Ultrabooks Are Getting Hot - and Will Stay That Way

Carl Weinschenk
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The move to ultrabooks - very small mobile devices that, despite their size, run full operating systems - are hot.

This week, HP said that it is introducing an ultrabook for business. The HP Folio 13, according to NewsFactor, weighs 3.3 pounds, has a 13.3-inch display, a back-lit webcam and uses Intel's Rapid Start Technology. The ultrabook, which will be introduced on Dec. 7, will sell for about $900.

Expect to see ultrabook growth accelerate. Mobile Dev and Design last week quoted IHS iSuppli predictions that the ultrabook category will represent 43 percent of global notebook shipments by 2015. The piece provides no percentage for next year, but says iSuppli expects it to hit 28 percent in 2013 and 38 percent the following year. The NewsFactor piece quoted an analyst from IDC, who suggested a raw number: 95 million units will ship annually by 2015.

Intel - which is credited with pioneering the ultrabook concept - will focus on touchscreen devices running Windows 8 during the next year, according to comments by Intel president and CEO Paul Otellini and related by Tom's Hardware. Otellini, speaking at the Intel Capital Global Summit in California, said Intel would like to see a price point of $699. That, it should be noted, is about $200 less than the price at which the HP device is pegged. The story notes that this is a bit futuristic, since Windows 8 won't reportedly be ready until next August. Engadget reports that near-field communications also will be added.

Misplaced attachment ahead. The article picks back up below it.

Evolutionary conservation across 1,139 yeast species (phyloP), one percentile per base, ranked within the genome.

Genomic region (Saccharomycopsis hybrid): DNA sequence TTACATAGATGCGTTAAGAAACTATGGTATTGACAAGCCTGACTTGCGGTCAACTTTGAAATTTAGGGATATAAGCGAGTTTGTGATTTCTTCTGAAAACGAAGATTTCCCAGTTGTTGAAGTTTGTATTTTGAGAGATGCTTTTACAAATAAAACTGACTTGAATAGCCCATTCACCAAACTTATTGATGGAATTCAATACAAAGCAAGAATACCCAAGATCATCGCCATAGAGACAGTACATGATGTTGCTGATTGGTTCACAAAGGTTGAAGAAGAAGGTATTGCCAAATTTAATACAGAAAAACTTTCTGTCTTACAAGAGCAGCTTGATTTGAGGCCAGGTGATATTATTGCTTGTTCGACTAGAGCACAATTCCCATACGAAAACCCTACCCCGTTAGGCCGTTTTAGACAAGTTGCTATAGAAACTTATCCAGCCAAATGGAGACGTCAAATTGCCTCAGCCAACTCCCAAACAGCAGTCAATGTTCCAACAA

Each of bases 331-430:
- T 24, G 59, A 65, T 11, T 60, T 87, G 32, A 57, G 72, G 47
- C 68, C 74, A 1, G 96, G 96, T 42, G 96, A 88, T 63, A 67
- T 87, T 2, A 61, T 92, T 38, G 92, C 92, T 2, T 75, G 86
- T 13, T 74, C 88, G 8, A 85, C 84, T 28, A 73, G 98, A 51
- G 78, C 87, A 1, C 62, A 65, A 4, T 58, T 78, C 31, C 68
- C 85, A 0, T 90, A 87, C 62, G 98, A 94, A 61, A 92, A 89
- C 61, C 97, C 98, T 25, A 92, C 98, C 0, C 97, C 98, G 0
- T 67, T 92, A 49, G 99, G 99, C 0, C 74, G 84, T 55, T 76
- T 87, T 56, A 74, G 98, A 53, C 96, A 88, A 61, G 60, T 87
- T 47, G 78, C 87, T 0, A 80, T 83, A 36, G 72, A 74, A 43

Anyway you slice it, there will be a lot of ultrabooks on the street very quickly. The category threatens to insert itself into the still-forming hierachy of mobile devices. The great increases in processing power and related technology are making a variety of attractive devices possible. Laptop magazine did a compare and contrast on four: the Asus UX31, the Lenovo U300s, the Toshiba Z835 and the Acer Aspire S3. It looked at the design, keypad, touchscreen display audio, ports, performance, SSD performance, boot and wake from sleep, battery life and value. In the final analysis, the Asus and Toshiba products scored the best. The piece is more important as an insight into the state of the product category than as a full assessment of these particular devices.

The ultrabooks have a good use case, according to my colleague, Rob Enderle. He wrote that they may be better productivity tools than the iPad at work:

Ultrabooks, in short, maintain their productivity advantage and are aggressively closing the price and battery-life gap, and that makes you wonder what will happen when the second generation and Windows 8 hit next year.

Anything doing that well against the iPad and tablet juggernaut demands attention. And, according to numbers from IDC, iSuppli and undoubtedly others, it is attention that will be paid.



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